Enhanching the Survival Transferred Embryo

The current trend for the production of bio-fuel from agricultural products has reduced agricultural land available for the production of food and feed.  A large portion of the land previously devoted for the production of grains for cattle feeding, is now dedicated to crops for ethanol production. Therefore, it is imperative to make changes and adjustments to improve production efficiency in the cattle industry through innovative research.  Relevant biological factors to advance production in the livestock industry deal with reproduction efficiency and genetic improvement on traits associated with production. 

 Researchers at Alcorn State University are currently working on manipulating follicular dynamics to enhance reproduction efficiency of beef cattle.  Additionally, an embryo transfer research project has been established since 2003 as a means to improve the genetic of beef herds.  This project has as a second objective to improve retention rate of the transferred embryos with the use of hormonal protocols.  It is believed that improving retention rate would consequently make small and medium size farmers more receptive to the use of the technique of embryo transfer.  Embryonic retention remains one of the main concerns limiting application of embryo transfer within cattle producers.  This concern is based on data reporting embryo losses of more than 40% during the first 18 days of gestation in cattle and sheep, and even higher during summer months.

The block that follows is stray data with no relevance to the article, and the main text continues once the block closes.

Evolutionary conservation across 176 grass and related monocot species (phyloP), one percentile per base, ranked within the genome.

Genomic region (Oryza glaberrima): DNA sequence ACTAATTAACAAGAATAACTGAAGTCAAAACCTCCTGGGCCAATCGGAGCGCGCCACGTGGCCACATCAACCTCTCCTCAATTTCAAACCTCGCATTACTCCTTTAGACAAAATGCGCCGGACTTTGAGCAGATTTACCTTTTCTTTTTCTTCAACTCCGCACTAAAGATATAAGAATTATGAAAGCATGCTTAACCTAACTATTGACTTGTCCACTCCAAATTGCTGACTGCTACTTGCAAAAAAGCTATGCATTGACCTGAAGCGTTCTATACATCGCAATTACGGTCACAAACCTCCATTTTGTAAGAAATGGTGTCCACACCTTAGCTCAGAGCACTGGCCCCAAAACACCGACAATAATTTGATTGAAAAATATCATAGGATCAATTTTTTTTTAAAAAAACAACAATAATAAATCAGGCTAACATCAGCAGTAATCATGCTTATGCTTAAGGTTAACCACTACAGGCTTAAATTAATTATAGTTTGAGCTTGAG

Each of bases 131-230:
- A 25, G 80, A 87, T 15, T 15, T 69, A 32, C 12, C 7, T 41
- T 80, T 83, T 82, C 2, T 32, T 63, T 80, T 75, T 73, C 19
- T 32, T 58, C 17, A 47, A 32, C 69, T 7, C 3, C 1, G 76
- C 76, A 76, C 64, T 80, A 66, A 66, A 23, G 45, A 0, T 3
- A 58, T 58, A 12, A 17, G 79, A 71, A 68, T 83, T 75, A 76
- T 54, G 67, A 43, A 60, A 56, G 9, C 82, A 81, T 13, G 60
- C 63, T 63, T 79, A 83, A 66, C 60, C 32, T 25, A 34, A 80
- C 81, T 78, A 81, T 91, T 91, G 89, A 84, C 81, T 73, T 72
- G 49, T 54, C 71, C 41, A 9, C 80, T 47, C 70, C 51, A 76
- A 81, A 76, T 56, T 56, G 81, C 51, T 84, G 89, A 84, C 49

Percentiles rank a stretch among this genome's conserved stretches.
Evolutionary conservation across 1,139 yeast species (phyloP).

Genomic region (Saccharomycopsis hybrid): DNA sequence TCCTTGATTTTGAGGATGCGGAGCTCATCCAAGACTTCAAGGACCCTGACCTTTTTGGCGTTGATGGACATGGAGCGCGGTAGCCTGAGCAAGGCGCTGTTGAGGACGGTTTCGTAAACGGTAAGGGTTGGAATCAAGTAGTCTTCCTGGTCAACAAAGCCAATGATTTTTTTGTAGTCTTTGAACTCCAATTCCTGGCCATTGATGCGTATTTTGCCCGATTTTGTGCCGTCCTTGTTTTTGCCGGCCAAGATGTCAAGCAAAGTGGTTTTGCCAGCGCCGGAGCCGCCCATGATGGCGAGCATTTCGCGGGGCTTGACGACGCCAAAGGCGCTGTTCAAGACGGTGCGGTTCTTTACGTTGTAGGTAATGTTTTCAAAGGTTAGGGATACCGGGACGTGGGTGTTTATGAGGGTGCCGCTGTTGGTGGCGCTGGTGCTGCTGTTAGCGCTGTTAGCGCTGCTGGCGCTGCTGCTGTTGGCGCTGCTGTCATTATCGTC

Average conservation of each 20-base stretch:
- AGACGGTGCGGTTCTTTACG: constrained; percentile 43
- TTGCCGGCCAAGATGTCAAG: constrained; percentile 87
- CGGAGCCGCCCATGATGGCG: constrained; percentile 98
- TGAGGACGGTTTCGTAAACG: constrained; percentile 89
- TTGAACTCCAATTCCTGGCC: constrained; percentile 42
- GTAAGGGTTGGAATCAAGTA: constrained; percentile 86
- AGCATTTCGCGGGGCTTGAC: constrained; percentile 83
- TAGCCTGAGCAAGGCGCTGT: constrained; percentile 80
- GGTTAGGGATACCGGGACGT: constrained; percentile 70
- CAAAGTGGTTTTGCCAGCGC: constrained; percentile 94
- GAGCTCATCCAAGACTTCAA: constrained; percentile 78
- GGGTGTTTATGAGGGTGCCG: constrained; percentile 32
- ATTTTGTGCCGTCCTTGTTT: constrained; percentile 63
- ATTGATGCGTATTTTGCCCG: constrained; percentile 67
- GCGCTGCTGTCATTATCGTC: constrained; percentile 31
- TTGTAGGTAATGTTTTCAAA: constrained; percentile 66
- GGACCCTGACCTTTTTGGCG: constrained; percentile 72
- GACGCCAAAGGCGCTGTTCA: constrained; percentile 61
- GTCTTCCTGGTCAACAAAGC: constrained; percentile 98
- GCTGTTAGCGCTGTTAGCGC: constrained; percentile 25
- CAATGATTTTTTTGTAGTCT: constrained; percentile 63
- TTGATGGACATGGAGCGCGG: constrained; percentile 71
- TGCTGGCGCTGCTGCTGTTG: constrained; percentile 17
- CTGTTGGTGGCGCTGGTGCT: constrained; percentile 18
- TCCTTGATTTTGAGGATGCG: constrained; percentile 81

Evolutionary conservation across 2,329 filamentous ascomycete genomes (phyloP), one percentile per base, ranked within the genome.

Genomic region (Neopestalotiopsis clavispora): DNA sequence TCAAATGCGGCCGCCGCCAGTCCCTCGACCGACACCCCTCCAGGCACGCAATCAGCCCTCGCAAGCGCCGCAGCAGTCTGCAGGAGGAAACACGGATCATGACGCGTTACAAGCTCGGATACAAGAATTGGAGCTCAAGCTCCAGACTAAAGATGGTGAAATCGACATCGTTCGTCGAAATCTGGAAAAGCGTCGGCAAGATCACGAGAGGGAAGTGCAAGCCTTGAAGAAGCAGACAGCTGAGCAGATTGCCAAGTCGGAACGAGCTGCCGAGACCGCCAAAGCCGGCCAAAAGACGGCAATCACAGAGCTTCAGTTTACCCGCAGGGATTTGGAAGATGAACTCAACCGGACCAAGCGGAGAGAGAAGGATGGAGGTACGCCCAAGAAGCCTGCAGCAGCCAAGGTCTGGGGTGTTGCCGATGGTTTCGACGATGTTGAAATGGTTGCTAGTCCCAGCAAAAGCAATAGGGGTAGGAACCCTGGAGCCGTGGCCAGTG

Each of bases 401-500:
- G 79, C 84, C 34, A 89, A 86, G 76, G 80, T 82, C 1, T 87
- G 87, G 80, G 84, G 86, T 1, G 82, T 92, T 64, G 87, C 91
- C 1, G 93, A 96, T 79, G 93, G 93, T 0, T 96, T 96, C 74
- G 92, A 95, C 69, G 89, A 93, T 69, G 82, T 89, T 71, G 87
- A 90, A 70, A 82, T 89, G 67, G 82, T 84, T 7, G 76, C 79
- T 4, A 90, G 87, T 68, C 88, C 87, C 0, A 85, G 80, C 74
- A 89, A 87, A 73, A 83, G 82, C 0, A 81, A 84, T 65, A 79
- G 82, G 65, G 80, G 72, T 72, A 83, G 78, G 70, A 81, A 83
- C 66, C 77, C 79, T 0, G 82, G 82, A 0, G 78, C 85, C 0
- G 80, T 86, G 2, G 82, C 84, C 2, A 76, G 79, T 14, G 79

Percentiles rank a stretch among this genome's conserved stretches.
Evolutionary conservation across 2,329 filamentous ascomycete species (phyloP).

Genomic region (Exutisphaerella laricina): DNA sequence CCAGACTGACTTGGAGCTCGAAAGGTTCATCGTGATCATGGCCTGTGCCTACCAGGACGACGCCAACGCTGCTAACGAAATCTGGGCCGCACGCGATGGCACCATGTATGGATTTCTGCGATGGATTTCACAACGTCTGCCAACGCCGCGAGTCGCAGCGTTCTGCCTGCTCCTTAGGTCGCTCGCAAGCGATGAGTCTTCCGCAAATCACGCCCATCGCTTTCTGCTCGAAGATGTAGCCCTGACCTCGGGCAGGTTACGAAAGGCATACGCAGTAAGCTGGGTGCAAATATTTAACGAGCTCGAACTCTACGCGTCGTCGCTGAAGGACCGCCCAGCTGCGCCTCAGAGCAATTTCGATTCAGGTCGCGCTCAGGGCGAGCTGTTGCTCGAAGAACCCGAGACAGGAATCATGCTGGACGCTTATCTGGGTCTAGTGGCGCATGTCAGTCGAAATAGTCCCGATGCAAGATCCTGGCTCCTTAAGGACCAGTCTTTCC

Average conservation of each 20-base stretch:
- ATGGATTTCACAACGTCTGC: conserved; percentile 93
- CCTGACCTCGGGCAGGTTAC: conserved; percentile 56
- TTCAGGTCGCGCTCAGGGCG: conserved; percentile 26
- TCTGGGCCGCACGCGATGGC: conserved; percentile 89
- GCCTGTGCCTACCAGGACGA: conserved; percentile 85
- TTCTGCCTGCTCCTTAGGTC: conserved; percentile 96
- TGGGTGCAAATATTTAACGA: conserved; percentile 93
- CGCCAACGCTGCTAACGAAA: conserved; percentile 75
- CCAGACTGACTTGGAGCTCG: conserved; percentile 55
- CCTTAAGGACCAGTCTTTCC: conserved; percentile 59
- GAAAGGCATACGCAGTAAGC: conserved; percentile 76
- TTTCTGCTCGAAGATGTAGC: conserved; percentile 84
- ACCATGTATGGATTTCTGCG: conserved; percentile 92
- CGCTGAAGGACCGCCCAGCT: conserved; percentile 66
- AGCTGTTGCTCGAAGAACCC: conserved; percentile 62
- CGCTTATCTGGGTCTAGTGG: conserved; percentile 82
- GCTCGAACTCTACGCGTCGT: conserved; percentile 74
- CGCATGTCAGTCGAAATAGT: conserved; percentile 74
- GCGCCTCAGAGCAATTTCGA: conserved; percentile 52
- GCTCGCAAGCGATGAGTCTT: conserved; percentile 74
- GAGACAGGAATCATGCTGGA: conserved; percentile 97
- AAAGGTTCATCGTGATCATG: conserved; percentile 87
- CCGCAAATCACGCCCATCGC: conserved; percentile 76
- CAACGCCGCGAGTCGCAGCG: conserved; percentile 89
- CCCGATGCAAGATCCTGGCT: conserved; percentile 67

It is difficult for our team to realistically evaluate the impact of this research.  However, our studies have demonstrated that the use of progesterone supplementation at the moment of the transfer greatly enhances embryonic retention.  Additionally, the strategy evaluated and recommended by our lab to supplement progesterone is now being used by many farmers practicing embryo transfer as a means to improving fertility and genetics of the herd.

 

Funding Source:  Evans-Allen Grant Funds